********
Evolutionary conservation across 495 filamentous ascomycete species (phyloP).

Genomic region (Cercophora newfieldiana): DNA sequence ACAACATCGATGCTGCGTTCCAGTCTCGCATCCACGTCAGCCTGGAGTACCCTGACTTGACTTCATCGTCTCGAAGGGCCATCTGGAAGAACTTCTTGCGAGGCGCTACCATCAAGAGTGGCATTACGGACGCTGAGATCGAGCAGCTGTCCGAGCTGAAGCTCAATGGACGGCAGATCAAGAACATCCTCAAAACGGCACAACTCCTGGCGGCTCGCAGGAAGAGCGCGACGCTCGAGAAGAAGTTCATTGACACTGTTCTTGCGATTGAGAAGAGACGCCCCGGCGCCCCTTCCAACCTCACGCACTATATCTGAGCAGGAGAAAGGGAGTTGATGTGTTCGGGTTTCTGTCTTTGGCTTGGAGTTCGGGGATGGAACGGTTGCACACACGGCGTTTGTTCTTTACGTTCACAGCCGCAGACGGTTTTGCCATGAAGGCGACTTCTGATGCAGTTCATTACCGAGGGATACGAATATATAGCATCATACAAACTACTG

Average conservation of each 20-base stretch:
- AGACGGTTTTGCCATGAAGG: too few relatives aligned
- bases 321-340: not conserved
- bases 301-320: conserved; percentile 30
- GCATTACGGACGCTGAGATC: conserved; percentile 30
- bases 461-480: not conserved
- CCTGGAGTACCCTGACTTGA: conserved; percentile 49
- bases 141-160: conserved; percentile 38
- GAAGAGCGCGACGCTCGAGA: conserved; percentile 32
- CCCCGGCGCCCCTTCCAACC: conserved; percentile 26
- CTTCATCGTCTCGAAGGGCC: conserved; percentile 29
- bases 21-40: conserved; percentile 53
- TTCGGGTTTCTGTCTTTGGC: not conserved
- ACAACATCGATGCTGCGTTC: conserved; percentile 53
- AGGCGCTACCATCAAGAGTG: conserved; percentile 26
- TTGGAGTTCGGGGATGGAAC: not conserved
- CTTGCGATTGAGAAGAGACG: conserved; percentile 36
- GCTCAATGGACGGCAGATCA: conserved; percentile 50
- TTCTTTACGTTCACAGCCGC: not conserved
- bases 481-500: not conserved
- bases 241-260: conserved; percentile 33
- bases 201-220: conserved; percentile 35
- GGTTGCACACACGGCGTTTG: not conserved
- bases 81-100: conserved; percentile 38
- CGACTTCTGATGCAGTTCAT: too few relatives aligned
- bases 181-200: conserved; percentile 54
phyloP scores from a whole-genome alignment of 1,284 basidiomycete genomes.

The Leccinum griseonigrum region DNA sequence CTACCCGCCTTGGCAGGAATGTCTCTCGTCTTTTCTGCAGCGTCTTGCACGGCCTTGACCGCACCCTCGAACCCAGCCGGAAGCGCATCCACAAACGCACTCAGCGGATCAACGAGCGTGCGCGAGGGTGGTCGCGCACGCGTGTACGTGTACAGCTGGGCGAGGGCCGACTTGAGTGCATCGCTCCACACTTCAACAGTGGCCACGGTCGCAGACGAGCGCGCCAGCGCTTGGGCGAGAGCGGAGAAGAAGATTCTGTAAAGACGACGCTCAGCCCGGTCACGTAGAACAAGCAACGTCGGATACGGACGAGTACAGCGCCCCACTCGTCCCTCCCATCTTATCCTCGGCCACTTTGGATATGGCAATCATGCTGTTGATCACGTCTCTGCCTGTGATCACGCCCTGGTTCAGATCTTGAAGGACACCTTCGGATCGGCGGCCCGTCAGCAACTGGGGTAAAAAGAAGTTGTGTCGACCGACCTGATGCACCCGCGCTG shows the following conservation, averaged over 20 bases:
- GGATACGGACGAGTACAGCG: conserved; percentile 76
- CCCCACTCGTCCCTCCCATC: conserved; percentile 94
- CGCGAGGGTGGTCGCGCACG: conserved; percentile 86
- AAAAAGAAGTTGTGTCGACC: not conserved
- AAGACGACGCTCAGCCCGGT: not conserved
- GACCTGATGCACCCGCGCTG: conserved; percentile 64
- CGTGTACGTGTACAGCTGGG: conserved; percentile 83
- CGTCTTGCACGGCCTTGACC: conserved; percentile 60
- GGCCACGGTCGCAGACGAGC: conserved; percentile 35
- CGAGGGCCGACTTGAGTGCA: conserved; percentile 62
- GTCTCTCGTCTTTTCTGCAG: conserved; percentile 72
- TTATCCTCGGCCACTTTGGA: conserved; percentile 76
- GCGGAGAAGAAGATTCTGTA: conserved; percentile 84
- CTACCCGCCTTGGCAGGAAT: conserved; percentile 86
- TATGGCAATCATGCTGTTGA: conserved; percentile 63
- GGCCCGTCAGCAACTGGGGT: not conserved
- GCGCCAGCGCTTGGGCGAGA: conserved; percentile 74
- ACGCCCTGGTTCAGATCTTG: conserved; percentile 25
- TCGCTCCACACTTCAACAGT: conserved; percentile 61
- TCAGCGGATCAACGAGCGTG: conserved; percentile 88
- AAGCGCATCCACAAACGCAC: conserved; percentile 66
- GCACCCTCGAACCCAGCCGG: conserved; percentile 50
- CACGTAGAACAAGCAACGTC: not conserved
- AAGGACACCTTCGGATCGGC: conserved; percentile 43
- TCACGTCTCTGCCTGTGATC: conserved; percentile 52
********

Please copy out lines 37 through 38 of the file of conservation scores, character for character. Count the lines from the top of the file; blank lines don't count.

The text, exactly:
- CGTGTACGTGTACAGCTGGG: conserved; percentile 83
- CGTCTTGCACGGCCTTGACC: conserved; percentile 60